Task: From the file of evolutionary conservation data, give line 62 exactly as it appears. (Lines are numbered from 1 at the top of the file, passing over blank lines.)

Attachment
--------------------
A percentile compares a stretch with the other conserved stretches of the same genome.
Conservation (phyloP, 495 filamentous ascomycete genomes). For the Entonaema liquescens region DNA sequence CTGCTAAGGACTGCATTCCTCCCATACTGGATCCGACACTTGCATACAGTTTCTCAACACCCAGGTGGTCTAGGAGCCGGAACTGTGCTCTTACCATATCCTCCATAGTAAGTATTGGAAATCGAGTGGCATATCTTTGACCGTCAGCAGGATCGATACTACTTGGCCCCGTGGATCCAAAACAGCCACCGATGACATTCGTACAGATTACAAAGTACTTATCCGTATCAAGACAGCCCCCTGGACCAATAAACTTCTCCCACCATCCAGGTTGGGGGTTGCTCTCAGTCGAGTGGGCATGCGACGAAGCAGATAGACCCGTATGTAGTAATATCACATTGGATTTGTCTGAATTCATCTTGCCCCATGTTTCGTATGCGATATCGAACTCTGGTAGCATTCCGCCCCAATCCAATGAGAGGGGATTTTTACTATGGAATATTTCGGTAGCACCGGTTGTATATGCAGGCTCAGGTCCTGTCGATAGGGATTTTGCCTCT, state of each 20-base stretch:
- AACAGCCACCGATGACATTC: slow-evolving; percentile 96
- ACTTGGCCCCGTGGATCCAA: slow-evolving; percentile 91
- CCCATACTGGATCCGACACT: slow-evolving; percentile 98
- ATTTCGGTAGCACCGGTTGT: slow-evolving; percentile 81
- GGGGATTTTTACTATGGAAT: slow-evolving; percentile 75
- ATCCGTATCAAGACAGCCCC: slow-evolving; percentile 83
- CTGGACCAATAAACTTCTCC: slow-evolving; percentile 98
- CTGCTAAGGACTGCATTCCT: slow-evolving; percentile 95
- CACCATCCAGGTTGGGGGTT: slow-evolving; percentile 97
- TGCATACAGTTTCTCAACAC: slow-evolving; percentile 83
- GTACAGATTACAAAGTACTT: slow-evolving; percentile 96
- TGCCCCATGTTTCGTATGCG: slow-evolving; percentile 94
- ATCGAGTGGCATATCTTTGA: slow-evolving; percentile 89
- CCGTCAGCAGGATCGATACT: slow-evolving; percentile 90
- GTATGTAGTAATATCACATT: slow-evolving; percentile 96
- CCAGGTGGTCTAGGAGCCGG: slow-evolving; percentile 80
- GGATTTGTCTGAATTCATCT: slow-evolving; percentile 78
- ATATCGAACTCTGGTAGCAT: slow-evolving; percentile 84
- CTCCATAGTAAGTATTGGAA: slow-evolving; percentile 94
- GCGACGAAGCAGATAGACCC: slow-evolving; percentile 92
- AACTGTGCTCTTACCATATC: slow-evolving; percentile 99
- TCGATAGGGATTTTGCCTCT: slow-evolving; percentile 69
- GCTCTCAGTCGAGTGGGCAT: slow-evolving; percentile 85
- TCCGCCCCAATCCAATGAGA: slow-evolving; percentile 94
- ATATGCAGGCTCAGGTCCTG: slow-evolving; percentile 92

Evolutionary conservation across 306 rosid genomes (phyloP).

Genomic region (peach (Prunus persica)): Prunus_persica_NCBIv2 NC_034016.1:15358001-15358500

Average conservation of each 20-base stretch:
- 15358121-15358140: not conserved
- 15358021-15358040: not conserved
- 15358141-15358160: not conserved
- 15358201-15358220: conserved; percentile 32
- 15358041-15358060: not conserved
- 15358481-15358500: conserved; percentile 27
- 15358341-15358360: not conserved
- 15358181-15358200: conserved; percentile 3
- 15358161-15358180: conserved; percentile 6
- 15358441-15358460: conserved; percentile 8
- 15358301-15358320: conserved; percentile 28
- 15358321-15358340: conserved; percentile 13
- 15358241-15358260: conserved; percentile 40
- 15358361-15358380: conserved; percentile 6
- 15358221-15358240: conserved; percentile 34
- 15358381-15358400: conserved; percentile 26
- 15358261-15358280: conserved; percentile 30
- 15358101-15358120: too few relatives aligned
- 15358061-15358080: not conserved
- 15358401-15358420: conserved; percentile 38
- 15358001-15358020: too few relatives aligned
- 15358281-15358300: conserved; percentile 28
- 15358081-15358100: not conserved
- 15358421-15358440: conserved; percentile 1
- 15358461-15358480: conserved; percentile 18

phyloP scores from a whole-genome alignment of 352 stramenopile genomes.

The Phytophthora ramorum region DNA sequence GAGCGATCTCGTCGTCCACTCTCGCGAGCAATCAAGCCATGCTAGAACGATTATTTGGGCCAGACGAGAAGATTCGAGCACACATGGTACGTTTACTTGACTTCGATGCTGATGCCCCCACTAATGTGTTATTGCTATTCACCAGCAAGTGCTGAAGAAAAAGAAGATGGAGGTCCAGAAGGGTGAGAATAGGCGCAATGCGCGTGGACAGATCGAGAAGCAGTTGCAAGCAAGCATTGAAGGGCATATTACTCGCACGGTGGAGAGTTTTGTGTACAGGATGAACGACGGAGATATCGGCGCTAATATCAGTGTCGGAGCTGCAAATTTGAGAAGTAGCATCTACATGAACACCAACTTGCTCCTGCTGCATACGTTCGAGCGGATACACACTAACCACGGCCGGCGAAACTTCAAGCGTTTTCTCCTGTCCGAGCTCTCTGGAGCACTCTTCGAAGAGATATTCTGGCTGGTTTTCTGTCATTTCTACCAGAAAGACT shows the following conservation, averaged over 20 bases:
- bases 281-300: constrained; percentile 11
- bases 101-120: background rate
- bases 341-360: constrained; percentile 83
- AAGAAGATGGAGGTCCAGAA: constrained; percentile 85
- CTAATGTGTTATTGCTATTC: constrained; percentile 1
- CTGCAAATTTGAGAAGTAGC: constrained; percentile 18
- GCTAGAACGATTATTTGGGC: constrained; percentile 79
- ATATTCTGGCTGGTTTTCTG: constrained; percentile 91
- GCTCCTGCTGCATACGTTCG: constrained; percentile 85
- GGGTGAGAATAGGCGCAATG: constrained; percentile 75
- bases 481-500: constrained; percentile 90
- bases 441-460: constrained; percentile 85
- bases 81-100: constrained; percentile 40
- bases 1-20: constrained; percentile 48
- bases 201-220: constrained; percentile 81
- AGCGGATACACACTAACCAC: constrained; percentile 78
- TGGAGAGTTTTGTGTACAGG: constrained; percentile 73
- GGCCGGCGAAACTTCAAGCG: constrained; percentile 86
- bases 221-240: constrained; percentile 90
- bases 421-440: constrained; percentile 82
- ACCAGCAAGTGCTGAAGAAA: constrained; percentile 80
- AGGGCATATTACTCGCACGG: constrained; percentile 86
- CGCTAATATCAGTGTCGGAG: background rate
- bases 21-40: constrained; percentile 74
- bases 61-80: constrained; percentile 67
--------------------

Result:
- CTAATGTGTTATTGCTATTC: constrained; percentile 1